The head of the U.S. Securities and Exchange Commission today insisted that language tucked inside the massive financial reform law does not give the agency a broad exemption from Freedom of Information Act requests, as reported by Fox Business Network.
“This provision does not provide a ‘blanket’ SEC exemption from FOIA and is not designed to protect the SEC as an agency from public oversight and accountability,” SEC Chairman Mary Schapiro said in separate letters to the chairmen of the House Financial Services Committee and the Senate Banking Committee, which oversee the investor protection agency. A copy of the letter sent to the Rep. Barney Frank, the Massachusetts Democrat who chairs the House panel, was obtained by the Center for Public Integrity.
Journalists and lawyers alike have been scrambling to clarify the brief provision, known as Section 929I, since Fox Business Network reported on Wednesday that the SEC cited the new law in rejecting a FOIA request by the network.
“I am writing to address recent assertions that section 929I…was ‘hidden in the financial reform legislation and ‘exempts’ the SEC from the Freedom of Information Act,” Schapiro said in the letter. “As you know, these assertions are false.”
The FOIA exemption in the new law has been sought by the SEC for the past four years so that the agency can obtain sensitive and proprietary records from companies that have refused to turn over the information because of fears that it might be subject to FOIA requests and become public, Schapiro said. Such information includes trading algorithms, internal audit reports, trading strategies, portfolio manager trading records, and exchanges’ surveillance specifications, the letter said.
The SEC has always been exempt from disclosing “any internal compliance or audit records” to the public under the Investment Company Act of 1940, which was incorporated into the 1960 FOIA law.
But Section 929I of the new law changes that wording to read that the commission if exempt from disclosing “any records… if such records or information have been obtained by the commission for… surveillance, risk assessments or other regulatory and oversight activities.”
Lucy Dalgish, executive director of the Reporters Committee for Freedom of the Press, said the language of the new law is broad and worrisome. “The plain language of the amendment appears to go beyond that intent,” she said. “Can I explain it? No. Am I concerned? You bet I am.”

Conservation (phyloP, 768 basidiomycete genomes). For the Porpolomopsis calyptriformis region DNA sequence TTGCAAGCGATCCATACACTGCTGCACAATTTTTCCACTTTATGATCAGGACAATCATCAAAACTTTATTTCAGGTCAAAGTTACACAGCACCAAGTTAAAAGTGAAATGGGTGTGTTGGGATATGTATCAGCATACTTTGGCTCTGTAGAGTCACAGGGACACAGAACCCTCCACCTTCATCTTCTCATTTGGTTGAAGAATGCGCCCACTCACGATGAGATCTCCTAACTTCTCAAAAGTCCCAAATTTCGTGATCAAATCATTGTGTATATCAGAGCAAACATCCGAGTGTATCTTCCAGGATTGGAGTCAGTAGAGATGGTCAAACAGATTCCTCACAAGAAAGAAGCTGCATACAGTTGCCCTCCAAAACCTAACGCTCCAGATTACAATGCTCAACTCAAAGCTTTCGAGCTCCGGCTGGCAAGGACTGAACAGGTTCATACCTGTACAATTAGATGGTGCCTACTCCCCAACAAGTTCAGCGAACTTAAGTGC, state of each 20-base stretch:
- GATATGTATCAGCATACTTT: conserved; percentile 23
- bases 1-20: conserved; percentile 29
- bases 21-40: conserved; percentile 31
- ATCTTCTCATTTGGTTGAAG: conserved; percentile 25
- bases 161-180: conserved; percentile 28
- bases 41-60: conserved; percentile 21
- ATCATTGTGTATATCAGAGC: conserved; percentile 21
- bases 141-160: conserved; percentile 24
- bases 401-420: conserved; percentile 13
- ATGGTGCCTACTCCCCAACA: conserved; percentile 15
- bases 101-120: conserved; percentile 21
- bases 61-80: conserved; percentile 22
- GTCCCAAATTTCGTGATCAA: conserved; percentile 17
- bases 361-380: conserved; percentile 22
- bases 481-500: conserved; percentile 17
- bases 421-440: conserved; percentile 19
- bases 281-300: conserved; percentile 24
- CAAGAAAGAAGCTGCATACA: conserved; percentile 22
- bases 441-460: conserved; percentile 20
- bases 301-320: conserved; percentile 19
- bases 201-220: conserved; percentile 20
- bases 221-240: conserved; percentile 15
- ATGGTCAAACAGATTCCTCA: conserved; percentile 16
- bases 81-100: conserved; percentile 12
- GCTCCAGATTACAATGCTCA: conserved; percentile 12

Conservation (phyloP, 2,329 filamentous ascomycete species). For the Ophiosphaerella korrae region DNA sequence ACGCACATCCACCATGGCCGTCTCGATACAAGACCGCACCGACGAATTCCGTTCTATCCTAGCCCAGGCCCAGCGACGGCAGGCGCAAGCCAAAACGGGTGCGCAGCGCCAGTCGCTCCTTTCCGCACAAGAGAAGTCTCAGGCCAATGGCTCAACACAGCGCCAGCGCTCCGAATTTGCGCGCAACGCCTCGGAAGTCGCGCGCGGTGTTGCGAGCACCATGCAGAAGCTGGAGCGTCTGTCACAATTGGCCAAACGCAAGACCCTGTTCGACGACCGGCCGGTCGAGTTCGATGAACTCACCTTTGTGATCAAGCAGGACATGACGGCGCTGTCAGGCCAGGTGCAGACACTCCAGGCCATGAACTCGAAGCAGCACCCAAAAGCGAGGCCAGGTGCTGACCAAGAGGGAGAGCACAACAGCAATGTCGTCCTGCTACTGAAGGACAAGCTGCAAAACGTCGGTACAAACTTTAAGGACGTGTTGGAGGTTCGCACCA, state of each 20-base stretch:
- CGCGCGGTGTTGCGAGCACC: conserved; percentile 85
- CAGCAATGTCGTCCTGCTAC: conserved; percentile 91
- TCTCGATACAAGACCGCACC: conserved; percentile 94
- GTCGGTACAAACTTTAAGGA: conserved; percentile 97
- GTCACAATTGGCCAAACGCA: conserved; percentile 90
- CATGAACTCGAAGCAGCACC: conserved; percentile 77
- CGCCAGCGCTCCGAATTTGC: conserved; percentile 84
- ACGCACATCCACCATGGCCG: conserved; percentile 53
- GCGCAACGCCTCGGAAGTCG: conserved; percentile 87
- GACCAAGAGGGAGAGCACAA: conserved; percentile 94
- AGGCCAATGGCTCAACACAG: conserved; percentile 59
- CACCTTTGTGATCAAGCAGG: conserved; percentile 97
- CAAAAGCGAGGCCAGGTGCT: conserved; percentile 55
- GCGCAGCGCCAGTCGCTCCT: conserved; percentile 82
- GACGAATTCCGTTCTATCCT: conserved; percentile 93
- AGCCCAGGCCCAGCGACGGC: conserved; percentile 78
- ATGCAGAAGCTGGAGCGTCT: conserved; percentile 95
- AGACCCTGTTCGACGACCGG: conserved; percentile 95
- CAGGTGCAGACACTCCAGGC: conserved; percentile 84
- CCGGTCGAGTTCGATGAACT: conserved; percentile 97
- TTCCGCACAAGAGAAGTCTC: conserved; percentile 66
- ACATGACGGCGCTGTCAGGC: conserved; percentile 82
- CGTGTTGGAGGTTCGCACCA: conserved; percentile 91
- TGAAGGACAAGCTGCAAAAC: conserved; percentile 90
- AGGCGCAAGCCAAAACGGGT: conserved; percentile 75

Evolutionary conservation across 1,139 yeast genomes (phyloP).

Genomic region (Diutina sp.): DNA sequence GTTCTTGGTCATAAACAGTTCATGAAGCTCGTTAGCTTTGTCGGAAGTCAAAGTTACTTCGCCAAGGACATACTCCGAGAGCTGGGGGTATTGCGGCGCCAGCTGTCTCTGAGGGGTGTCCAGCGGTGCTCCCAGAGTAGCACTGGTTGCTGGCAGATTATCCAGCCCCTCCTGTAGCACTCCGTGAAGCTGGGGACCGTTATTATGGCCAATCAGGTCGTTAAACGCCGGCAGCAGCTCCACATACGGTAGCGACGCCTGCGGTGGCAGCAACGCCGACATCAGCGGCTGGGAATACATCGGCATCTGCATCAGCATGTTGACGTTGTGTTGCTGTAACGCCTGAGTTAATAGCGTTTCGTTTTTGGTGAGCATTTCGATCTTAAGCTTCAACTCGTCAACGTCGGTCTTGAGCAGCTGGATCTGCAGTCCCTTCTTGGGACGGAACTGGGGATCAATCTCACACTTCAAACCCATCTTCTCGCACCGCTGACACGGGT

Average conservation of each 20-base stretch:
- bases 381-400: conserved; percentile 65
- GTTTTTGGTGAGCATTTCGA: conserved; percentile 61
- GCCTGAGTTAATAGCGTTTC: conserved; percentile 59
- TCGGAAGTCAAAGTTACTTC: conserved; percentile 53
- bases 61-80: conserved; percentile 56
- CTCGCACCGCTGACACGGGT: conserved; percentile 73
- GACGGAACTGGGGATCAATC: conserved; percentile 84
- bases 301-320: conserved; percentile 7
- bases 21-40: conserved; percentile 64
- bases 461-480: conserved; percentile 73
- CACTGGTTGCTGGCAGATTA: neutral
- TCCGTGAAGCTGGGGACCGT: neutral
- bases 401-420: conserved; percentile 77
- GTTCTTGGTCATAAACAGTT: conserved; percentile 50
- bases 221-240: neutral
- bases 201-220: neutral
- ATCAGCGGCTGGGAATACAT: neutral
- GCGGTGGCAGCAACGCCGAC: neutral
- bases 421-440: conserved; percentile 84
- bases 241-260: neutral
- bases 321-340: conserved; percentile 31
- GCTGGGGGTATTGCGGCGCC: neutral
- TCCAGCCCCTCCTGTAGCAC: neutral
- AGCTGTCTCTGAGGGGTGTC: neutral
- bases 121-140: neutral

In her letter, Schapiro said the language may not be used by the SEC to withhold information from Congress or a court. “To address any uncertainty about how we will use Section 929I, I am asking the commission to issue and publish on our website guidance to our staff that ensures the provision is used only as it was intended,” she said.
Daglish expressed concern that the wording of the law will make FOIA requests to the SEC more difficult, saying “our experience with the Federal government agencies is if you give them something, they will run with it.”
Some lawmakers were also surprised by the provision that had been unnoticed in the 2,300-page financial reform law. “I’ve had members of Congress call me to ask ‘what did we do?’” Daglish said.
The FOIA exemption surfaced in the final version of the financial reform legislation and was added by Senate negotiators, according to Steven Adamske, spokesman for the House Financial Services Committee. Adamske said he was taken aback by the uproar since the Fox report. “Where was the concern when it was being voted on?” he asked.
FOIA issues generally fall under the purview of the Senate and House judiciary committees, not the banking and financial panels that overhauled financial regulation.
One member of the Senate Judiciary Committee, Democrat Ted Kaufman of Delaware, even called for Congress to revise the FOIA exemption language. “As written, the exemption throws a cloak over all information received by the Commission from the entities the SEC regulates,” Kaufman said in a Wednesday statement. “It should be reevaluated by the SEC and Congress.”
ABOUT THE DATA:
What: FOIA exemption
Where: Securities and Exchange Commission
The Data Mine is a joint project of the Center for Public Integrity and the Sunlight Foundation.
Help support this work
Public Integrity doesn’t have paywalls and doesn’t accept advertising so that our investigative reporting can have the widest possible impact on addressing inequality in the U.S. Our work is possible thanks to support from people like you.